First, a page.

A UW-Madison study commissioned by Dane County Clerk Scott McDonell in 2017 estimated that thousands of registered voters in Dane and Milwaukee counties were deterred or prevented from voting because of the photo ID requirement in the 2016 presidential election — a situation that more heavily affected low-income people and African-Americans. The survey was mailed to 2,400 registered voters; 293 were returned.
Based on the sampling weight, UW-Madison political science professor Kenneth Mayer concluded that between 11,701 and 23,252 people did not vote due to confusion over voter ID requirements or lack of proper identification.
Trump won Wisconsin by 22,748 votes.
Mayer’s conclusion was challenged by a free market, limited government legal group, which contended there was no proven linkage between the photo ID requirement and the election results. Will Flanders, research director at the Wisconsin Institute for Law and Liberty, said the study “pushed a narrative” of voter suppression but did not actually prove it.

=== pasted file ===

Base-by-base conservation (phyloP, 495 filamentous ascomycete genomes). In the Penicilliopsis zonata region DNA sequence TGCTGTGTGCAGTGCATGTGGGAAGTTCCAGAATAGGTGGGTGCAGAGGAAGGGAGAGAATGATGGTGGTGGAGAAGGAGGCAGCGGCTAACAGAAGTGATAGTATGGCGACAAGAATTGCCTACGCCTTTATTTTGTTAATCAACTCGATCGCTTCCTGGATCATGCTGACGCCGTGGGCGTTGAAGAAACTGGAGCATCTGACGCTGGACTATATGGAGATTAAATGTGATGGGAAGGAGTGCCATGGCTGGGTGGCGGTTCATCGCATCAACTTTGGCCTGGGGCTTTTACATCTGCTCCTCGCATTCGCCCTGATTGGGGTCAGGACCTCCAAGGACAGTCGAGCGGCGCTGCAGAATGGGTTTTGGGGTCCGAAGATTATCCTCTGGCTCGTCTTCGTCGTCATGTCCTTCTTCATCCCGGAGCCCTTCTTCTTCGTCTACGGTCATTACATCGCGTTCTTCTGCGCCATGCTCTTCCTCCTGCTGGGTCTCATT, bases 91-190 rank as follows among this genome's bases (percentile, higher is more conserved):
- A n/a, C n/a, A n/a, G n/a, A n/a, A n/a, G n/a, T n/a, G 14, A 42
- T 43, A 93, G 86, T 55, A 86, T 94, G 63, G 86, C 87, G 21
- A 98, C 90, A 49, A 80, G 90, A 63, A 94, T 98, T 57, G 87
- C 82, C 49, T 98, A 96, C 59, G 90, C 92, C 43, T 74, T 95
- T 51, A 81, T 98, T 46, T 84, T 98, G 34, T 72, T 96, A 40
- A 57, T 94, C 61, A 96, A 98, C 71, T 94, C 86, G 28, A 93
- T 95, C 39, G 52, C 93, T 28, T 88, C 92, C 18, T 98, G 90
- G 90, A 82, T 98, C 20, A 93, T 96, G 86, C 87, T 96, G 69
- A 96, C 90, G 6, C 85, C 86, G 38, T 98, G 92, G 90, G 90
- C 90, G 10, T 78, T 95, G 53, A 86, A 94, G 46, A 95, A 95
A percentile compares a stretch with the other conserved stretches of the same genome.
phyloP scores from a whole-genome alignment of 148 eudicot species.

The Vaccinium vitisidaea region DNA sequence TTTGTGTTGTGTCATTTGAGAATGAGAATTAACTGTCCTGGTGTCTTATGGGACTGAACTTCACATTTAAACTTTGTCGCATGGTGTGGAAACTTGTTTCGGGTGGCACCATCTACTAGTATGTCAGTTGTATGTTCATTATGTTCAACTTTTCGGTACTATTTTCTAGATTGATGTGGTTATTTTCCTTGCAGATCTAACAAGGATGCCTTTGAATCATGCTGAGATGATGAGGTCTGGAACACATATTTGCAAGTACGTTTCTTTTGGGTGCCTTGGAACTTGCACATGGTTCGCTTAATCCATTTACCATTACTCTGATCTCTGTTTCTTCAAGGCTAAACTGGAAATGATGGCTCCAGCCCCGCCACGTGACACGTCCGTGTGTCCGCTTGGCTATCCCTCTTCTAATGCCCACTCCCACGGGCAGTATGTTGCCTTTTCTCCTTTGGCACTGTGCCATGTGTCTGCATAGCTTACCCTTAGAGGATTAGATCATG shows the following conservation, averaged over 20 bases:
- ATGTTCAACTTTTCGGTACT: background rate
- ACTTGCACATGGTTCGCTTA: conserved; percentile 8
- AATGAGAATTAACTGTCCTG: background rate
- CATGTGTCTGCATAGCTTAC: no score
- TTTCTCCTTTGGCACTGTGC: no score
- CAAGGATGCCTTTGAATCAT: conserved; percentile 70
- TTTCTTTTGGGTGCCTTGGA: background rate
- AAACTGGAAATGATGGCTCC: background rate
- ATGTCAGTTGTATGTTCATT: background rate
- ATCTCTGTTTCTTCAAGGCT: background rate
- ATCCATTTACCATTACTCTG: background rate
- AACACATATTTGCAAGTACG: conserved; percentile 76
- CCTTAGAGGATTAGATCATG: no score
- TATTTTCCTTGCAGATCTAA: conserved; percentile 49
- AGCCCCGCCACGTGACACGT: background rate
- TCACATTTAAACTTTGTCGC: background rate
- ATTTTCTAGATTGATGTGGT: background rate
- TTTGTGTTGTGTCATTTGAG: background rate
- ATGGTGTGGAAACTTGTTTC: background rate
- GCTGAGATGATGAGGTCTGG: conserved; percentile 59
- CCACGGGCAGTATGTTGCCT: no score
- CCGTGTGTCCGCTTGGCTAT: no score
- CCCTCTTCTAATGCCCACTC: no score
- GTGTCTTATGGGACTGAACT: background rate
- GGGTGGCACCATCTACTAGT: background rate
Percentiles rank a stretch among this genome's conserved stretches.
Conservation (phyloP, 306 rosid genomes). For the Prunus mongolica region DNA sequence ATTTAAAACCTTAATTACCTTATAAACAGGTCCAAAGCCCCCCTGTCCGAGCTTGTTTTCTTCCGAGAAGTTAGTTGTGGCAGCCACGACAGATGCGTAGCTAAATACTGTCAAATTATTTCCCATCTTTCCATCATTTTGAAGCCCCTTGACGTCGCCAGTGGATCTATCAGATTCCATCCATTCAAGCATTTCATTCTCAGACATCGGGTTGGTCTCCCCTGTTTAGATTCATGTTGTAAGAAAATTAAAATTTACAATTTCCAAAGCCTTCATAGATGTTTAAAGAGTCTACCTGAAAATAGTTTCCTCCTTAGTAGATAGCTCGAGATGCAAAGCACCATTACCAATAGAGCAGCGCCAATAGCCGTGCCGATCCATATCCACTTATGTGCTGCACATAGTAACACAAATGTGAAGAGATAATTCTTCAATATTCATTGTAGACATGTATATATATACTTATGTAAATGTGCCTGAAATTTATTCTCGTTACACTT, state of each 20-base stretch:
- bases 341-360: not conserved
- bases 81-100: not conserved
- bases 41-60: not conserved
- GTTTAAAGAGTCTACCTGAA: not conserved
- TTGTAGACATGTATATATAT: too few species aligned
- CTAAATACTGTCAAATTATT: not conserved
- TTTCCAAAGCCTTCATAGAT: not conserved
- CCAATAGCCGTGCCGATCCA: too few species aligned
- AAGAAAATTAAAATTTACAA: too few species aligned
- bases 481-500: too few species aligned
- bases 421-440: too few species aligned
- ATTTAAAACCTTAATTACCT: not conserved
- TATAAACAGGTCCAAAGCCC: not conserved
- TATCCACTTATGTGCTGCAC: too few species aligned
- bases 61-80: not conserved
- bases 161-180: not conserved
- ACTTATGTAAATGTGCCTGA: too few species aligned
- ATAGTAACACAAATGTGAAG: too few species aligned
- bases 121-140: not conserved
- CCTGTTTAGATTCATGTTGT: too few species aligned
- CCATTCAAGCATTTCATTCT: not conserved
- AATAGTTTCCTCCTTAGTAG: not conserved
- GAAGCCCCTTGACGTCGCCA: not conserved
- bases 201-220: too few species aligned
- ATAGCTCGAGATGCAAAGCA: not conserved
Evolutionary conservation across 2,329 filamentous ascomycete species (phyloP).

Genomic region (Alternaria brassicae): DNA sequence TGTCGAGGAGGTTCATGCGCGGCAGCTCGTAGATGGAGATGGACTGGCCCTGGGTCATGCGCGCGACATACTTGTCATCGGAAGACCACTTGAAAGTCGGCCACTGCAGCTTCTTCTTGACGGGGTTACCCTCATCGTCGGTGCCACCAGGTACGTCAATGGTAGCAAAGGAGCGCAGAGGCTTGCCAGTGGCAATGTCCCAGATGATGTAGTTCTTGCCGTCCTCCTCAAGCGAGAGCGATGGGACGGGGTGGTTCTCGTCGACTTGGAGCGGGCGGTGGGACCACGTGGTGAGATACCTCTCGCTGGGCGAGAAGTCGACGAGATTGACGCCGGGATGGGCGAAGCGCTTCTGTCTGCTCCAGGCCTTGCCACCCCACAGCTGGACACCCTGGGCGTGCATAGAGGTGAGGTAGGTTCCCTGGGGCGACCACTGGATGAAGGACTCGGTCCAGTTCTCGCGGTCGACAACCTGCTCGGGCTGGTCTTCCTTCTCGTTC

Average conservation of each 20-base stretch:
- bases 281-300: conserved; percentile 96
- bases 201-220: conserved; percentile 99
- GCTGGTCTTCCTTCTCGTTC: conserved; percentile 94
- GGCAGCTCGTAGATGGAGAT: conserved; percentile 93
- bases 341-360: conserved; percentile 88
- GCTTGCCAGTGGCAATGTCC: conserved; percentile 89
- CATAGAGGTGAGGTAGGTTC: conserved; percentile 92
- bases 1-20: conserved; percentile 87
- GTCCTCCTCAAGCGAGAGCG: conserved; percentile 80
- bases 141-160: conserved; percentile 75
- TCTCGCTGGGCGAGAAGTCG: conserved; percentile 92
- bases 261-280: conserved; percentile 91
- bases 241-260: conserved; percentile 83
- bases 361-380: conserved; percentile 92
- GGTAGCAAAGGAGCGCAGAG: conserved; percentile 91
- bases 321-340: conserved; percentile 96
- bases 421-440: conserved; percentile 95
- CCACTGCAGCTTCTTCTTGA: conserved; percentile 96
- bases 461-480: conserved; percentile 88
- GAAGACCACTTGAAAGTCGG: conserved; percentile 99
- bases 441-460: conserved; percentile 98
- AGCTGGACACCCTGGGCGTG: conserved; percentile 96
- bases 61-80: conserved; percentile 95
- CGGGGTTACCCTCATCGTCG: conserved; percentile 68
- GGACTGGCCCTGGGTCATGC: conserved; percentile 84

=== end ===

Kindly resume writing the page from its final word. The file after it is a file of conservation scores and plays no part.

“The most this survey can claim to prove is that the administration of the law could have been improved or that the candidates could have run better ground games,” Flanders wrote.
But, with the 2018 general election approaching, stories like Brooke Evans’ show how easily confusion about voting can jeopardize voting. If it were not for her own efforts to help homeless students, Evans said, she herself might not have been able to vote.